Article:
M. Marmura - Avicenna and the Kalam

July 15, 2017 | Author: Mehve | Category: Causality, Existence, Islamic Philosophy, Soul, Philosophy Of Self
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Islamic Philosophy...


Probin� in Islamic Philosophy:

Studies in the Philosophies of lbn Sina, al-GhazalI and Other Major Muslim Thinkers Michael E. Marmura University

Global Academic Publishing Binghamton University State University of New York at Binghamton 2005

Copyright © 2005 All righ rcscrv . No portion of this publication may be duplicated in any way without lhe ex written consent of the publisher, except in the form of brief cerpc.s of quotation for the purposes ofreview. Library of Congress Cataloging-in-Publication Data Marm� Michael E., 1929Probing in Islamic philosophy : studies in the philosophies ofIbn Sina I Michael K Marmura. p.cm. ISBN l-58684-254-4 (pbk.: alk. paper) I. Avicenna, 980-1037. 2. GhazaIT, 1058-1111. 3. Philosophy, Islamic. I. Title B751.Z7M33 2004 181'.5-dc22 2004018718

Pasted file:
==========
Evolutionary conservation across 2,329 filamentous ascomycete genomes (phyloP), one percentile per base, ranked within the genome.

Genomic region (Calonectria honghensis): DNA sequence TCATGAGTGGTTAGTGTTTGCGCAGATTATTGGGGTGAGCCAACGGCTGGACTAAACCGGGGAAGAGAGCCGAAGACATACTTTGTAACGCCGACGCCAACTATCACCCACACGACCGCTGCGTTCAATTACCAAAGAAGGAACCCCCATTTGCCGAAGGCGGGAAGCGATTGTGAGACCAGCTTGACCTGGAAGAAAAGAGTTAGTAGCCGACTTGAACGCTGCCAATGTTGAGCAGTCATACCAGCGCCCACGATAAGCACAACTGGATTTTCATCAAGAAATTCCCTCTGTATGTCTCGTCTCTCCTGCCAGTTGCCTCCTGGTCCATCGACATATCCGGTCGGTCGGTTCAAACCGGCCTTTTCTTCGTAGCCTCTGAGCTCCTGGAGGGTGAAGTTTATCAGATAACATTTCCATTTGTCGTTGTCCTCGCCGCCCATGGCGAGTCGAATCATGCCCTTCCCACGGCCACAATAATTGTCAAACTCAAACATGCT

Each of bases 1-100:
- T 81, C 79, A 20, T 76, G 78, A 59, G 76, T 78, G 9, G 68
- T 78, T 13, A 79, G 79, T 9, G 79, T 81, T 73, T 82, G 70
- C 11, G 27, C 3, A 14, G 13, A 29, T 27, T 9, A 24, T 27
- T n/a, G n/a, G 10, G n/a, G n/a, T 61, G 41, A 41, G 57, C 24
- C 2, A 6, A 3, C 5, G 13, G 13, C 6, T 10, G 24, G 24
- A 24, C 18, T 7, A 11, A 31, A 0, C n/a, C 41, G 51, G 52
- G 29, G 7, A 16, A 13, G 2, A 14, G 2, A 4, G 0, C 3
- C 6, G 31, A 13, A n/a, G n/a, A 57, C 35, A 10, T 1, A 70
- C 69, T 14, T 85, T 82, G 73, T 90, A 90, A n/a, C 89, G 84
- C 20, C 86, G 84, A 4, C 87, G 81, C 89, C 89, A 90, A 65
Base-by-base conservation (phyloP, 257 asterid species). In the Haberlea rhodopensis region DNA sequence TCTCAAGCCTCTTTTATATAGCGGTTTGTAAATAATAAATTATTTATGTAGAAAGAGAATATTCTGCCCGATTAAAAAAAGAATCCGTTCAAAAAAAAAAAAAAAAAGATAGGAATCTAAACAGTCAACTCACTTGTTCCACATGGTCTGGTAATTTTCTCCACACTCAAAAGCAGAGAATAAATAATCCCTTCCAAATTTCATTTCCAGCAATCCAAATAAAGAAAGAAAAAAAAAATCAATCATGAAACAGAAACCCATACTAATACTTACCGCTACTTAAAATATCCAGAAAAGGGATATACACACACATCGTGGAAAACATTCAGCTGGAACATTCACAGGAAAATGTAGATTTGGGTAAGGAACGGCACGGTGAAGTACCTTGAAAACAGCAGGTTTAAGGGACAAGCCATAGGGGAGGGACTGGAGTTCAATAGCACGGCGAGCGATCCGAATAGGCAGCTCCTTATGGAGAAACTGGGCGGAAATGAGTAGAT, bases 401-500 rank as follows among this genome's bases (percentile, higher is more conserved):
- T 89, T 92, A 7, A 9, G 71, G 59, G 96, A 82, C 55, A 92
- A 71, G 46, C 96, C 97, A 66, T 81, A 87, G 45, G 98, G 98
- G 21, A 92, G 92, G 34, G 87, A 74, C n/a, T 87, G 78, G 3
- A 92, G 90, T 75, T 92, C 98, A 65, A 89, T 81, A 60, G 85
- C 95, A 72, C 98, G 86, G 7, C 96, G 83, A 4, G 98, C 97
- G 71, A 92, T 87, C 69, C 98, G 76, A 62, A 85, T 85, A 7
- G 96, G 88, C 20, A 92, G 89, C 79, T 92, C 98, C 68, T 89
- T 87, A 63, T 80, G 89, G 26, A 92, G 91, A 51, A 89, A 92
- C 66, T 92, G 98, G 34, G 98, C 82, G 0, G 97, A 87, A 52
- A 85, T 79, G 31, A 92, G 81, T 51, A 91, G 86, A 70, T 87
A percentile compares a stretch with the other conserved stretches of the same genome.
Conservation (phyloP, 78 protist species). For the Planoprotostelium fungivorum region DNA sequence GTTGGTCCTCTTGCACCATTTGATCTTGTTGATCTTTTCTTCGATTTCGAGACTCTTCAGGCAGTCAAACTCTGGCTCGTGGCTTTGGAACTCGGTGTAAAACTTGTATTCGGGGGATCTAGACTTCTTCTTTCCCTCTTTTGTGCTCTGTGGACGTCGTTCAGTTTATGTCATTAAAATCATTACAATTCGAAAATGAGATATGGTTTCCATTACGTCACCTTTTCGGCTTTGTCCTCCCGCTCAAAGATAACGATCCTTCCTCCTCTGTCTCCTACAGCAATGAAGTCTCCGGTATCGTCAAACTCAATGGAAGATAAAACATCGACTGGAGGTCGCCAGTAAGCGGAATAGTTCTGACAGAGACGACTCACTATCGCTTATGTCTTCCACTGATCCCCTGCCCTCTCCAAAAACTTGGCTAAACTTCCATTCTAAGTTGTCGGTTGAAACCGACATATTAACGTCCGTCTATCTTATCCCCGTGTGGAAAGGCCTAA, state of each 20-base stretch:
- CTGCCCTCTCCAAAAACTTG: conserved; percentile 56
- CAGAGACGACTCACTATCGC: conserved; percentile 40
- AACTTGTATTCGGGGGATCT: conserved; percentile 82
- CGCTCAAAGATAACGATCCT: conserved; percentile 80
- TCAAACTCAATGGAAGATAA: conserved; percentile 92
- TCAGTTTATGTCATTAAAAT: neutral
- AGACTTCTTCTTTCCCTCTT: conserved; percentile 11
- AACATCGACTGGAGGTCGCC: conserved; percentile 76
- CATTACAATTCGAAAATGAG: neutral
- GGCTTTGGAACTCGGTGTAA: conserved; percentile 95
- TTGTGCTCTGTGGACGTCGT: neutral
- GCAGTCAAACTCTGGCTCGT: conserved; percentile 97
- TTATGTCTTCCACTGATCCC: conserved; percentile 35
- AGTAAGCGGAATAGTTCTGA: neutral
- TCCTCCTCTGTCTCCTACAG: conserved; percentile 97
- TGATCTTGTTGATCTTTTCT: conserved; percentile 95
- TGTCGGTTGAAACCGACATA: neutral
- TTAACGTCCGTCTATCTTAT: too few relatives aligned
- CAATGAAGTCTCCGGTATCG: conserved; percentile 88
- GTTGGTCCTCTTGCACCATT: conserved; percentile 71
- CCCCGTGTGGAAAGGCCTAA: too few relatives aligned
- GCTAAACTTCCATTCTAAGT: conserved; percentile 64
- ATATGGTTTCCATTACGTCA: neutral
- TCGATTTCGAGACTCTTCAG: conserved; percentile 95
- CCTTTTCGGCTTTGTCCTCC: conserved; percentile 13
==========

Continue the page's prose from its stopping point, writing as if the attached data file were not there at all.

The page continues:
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Avicenna and the Kalam* Introduction 6f,(fi} hen considering the attitude of Avicenna (Ibn Sina) (d. 1037) to­ -Tf wards Islamic dialectical theology, kaliim, one is apt to begin by probing his discussions of the division of the sciences. For his great prede­ cessor, Alfarabi (al-FarabI) (d. 950), made his well-known statements about the kaliim in his treatise, The Enumeration ofthe Sciences. 1 Avicenna, how­ ever, does not follow this precedent and it is elsewhere in his writings that one encounters comments on ideas held by Islam's dialectical theologians, the mutakallimun. These comments, however, are dispersed, occurring in different contexts. Moreover, they are often unobtrusive and the criticisms they embody at times tend to be muted. That Avicenna is critical of these ideas is to be expected. They belong to world views, particularly those of the two main schools of kaliim, the Mu'tazilite and the Ash'arite, that are antithetical to his philosophical sys­ tem. For not withstanding the sharp disagreements between these two schools, they share a basic outlook that remains irreconcilable with Avi­ cenna's conception of God and the world. They thus maintained that the world is created ex nihilo at a finite moment in the past from the present. The divine act that creates the world is not necessitated by the eternal, di­ vine nature or essence. Avicenna, on the other hand, conceived the world as the eternal, necessitated effect of an eternal, necessitating cause, God. His rejection of the doctrine of the world's creation ex nihilo is summed up, as we shall shortly see, in his criticism of the theologians' concept of origina­ tion, al-lJ,uduth, a concept he interprets in terms of his ontology. The conflict over the question of the world's creation entails disagree­ ments on the concept of efficient causality. The opposition is sharpest be­ tween Avicenna and the Ash'arite theologians who denied, not only that the divine act proceeds as the necessary consequence of the divine essence, but that any act proceeds from the nature or essence of an agent. They denied secondary causes, adopting an occasionalist world view. By contrast, for Avicenna God acts through the mediation of necessitated and necessitating causes. The causal views of the Mu'tazilites differed, a few adopting an oc-